In an exemplary assembly sequence the sleeve 204 is secured over the downstream end block 220B via the associated crimp ring. The propagating member is then inserted therein. This subassembly is then inserted into the preassembled tube 206. The propagating member is then inserted into the upstream end block 220A and sleeve 204 secured thereto via the associated clamp ring. The upstream end is then inserted into the tube 206. The upstream buffer pad 232A is placed in the crimp block 230A which is in turn placed over the upstream end of the tube 206 and crimped thereto. The sleeve 204 is then evacuated via the channel 262 and the channel then sealed by the plug 266. The assembly is placed downstream end up and suppressant is then introduced via the channel 260, which is then sealed by the plug 264. The downstream buffer pad 232B is placed in the crimp block 230B which is in turn placed over the downstream end of the tube 206 and crimped thereto. The assembly is checked for leaks. The initiator 252 is sealed in the closure 250 and assembled with the seal 254 and a shorting clip and leak checked this initiator subassembly is then inserted into boss 240A and crimped.
The assembled extinguisher may be formed to accommodate its physical environment and the suppression needs. For example, it may conform to a bulkhead, fuselage surface, or other nonplanar mounting surface. As needs dictate, it may be convoluted so as to provide a higher localized suppression.
In operation, the initiator ignites the propagating member. Gases evolved from the propagating member tend to inflate the sleeve 204. This inflation increases the pressure within the structure 206 until a rupture threshold is reached. In the exemplary embodiment of FIGS. 6 and 7, the rupturing may be of portions of the liner 206 through the exposed mesh 212 at an exemplary threshold pressure of between 900 psig and 1800 psig. Further expansion drives substantially all the suppressant 216 out through the area(s) 214. In various embodiments where the area(s) 214 do not initially extend entirely through jacket, the rupturing may be of the jacket material along these areas in the absence or in addition to rupturing of a separate liner. Advantageously, the total charge in the propagating member is such that its ignition fully inflates the sleeve 204 to substantially fill the structure 206 without itself rupturing. In this fashion, the hot gases evolved by ignition can be contained, substantially limiting discharge to the suppressant 216. It is for this reason that the sleeve is advantageously a fiber-reinforced elastomer.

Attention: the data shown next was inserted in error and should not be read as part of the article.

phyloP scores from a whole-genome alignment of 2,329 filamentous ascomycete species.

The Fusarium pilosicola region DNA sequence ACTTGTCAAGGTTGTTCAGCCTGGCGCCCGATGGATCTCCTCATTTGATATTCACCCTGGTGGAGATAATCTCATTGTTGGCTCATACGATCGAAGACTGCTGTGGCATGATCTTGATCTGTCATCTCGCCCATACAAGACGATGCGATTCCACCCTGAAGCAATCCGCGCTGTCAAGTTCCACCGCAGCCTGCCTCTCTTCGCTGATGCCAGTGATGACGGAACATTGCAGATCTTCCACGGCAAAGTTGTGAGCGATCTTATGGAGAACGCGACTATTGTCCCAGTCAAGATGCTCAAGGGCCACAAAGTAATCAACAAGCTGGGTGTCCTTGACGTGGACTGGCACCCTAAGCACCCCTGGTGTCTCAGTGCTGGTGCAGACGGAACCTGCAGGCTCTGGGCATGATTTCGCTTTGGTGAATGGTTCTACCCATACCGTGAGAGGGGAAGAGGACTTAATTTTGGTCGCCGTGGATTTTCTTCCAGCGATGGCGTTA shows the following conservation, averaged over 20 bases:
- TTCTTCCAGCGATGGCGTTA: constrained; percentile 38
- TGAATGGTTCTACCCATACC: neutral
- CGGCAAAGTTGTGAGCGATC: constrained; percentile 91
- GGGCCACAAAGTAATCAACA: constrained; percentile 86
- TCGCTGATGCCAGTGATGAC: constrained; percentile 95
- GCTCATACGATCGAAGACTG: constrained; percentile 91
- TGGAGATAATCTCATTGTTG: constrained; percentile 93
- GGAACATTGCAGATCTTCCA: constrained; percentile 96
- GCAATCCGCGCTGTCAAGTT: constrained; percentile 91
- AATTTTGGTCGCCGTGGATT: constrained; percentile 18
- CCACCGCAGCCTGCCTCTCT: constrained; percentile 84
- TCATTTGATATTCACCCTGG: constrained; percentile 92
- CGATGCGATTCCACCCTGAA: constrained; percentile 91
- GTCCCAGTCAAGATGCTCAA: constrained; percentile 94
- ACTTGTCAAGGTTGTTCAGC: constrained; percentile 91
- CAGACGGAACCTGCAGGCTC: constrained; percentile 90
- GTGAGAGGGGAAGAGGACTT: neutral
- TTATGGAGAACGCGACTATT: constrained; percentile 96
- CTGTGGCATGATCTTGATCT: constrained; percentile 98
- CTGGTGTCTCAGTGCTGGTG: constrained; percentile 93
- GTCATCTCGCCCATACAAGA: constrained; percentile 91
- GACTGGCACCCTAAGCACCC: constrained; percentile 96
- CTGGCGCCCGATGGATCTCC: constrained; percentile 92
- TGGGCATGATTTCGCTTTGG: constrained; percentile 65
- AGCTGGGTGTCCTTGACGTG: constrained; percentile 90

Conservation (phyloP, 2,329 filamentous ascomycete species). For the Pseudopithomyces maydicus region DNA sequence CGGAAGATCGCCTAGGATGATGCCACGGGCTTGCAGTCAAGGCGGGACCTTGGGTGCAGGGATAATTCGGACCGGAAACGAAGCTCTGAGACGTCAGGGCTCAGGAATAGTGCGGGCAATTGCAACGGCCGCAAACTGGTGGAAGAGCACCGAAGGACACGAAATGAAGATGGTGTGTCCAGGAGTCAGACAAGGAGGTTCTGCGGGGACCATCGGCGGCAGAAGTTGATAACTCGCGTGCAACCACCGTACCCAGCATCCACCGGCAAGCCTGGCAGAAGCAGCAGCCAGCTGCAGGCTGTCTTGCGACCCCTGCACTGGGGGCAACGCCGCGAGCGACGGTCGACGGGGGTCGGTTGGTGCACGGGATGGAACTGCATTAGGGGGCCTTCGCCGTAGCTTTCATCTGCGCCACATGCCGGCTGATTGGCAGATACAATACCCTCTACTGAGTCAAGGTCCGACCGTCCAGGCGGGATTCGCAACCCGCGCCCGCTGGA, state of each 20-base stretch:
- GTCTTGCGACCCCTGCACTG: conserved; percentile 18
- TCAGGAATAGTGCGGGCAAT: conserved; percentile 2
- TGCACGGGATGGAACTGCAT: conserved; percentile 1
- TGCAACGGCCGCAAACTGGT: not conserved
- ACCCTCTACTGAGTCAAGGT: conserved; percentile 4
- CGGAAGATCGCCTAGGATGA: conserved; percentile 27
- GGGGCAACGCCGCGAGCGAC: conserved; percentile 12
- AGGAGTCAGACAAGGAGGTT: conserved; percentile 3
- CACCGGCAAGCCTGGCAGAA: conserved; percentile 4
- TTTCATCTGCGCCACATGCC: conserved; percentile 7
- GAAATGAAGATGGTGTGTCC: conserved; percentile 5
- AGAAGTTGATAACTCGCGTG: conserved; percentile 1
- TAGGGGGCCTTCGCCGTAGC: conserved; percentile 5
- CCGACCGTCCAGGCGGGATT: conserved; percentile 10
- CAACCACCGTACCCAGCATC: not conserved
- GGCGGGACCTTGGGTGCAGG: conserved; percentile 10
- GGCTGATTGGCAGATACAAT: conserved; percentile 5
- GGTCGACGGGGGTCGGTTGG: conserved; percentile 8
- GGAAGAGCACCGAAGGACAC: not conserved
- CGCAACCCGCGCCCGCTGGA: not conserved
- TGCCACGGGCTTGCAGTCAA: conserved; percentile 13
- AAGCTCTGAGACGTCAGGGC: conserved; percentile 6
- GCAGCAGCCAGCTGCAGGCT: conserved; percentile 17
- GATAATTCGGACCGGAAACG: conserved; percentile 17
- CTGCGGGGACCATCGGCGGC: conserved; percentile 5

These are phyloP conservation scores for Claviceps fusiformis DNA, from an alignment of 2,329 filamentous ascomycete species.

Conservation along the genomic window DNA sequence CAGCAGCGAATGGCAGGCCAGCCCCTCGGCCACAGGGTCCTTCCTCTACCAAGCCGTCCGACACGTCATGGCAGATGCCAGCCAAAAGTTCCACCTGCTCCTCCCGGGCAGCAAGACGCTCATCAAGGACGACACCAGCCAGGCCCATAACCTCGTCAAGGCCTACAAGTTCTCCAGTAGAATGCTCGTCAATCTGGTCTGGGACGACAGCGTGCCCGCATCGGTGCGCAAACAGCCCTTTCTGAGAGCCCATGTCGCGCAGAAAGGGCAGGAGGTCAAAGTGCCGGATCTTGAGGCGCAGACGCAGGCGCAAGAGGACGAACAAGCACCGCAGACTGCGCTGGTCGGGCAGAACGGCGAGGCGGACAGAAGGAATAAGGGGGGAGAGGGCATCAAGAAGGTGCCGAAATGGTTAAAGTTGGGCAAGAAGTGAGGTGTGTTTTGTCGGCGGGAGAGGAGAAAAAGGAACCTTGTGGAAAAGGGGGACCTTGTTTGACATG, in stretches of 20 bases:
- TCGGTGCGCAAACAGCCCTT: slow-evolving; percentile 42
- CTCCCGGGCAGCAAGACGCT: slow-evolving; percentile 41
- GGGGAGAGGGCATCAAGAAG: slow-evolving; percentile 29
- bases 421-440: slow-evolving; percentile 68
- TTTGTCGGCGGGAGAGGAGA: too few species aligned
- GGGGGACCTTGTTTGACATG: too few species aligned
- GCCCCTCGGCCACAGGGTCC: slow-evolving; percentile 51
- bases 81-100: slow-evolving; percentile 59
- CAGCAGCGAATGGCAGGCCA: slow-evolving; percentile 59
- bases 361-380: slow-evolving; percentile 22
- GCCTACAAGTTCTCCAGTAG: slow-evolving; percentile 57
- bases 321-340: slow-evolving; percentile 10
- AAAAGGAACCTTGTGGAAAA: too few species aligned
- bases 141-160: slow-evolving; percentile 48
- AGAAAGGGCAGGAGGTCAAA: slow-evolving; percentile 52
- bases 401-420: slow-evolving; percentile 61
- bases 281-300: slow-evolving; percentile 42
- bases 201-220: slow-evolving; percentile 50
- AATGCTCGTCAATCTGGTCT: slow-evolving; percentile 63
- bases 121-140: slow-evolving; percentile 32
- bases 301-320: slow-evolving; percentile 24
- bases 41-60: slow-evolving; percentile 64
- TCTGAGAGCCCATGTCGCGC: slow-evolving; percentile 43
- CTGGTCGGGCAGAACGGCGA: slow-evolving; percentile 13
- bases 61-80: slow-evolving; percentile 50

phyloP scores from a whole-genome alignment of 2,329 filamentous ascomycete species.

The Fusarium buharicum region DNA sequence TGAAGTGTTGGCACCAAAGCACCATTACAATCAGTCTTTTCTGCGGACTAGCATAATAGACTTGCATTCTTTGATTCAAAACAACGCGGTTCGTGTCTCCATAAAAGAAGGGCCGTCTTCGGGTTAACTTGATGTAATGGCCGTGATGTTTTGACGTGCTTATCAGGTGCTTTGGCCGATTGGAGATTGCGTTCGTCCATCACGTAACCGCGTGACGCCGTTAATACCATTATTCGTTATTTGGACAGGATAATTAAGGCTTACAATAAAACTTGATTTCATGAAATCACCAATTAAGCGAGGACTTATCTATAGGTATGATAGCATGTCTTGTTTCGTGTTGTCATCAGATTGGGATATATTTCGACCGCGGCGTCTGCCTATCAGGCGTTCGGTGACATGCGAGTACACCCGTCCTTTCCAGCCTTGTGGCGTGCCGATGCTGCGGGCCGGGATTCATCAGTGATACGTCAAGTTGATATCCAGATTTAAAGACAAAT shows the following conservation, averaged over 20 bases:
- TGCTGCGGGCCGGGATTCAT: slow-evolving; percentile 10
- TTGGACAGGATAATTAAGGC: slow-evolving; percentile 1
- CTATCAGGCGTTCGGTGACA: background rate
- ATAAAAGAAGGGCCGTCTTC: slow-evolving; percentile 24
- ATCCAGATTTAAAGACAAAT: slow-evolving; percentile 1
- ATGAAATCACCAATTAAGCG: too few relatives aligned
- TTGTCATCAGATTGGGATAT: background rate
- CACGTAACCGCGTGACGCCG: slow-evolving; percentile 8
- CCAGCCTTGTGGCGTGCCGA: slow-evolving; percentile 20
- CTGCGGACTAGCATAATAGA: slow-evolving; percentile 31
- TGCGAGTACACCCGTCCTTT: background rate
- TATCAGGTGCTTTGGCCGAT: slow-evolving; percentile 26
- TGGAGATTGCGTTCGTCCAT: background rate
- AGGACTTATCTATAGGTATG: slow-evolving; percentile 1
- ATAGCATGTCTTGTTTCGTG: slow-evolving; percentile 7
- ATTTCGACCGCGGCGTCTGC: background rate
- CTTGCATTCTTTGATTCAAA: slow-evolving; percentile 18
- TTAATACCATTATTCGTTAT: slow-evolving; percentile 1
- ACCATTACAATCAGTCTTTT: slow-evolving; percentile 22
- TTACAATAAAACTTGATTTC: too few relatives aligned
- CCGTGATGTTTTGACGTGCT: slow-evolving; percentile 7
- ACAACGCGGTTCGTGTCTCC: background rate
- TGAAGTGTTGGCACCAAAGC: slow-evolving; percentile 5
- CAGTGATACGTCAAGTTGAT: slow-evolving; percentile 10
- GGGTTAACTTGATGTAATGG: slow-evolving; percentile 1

FIG. 8 shows an extinguisher which may be generally similar to that of FIGS. 6 and 7. However, the deflated inflatable sleeve of FIGS. 6 and 7 is replaced by a much smaller diameter tube 304 which is inflatable via stretching. The exemplary tube has an initial inner diameter slightly larger than the outer diameter of the propagating member. Its upstream end is crimped to the upstream crimp block. Its downstream end is crimped to a metal plug 305 which, in turn, is freely received by a bore 307 the downstream crimp end block in sliding engagement to allow differential thermal expansion. Other details of operation may be substantially the same as with the extinguisher of FIGS. 6 and 7. The exemplary expansion tube is formed of polyethylene. In a variation on the extinguisher of FIG. 8, the expansion tube may be designed to rupture so that a mixture of liquid suppressant and combustion gases is discharged.
FIG. 9 shows another exemplary construction similar to that of FIGS. 6 and 7 but wherein the separate liner and sleeves are eliminated. In this embodiment, the ignition cord propagating member 402 is within the jacket 410 but outside the liner 408. It may be secured to the jacket such as via epoxy or other adhesive. The ignition cord is diametrically opposite the outlet 414 and its ignition drives the adjacent portion of the liner toward the outlet, compressing the suppressant 416 within the liner until the threshold pressure is reached, thereby rupturing the liner at the outlet and discharging the suppressant. The combustion parameters may be such that, by the time the portion 408A of the liner formerly adjacent the cord reaches the outlet, the pressure is no longer sufficient to rupture such portion and such portion ends up sealing the outlet so as to contain the combustion gases within the jacket.
FIG. 10 shows several variations on the foregoing theme. The liner 508 may be arranged generally similarly to that of FIG. 9. The exemplary liner may be substantially stronger such as being fabric-reinforced. To induce rupturing of this stronger liner, a puncture strip 580 may extend along the hose adjacent the outlet(s) 514. The puncture strip has inwardly folded sharpened edge portions 582. The puncture strip has an array of apertures 584 (e.g., 0.5 inch diameter holes arrayed one inch on center). Complementary holes extend through both the jacket 510 and mesh 512 of the hose. To provide the hoop strength lost by the mesh, the puncture strip may be riveted in place along either side of the array of holes. For improved dispersion, a mesh strip 586 may be sandwiched between the puncture strip and the hose. Upon ignition and pressurization, the portions of the liner contacting the edges of the puncture strip are biased sufficiently against the edges to induce rupturing and permit expulsion of the suppressant 516. By the time the liner portion 508A which was initially adjacent the propagating member 502 reaches the outlet, the reduced pressure, along with cushioning provided by the portions of the liner adjacent the ruptures, prevents this portion from rupturing, thereby sealing the combustion gases within the hose. For such a construction, a relatively high threshold rupture pressure is envisioned (e.g., between 1800 psig and 3000 psig).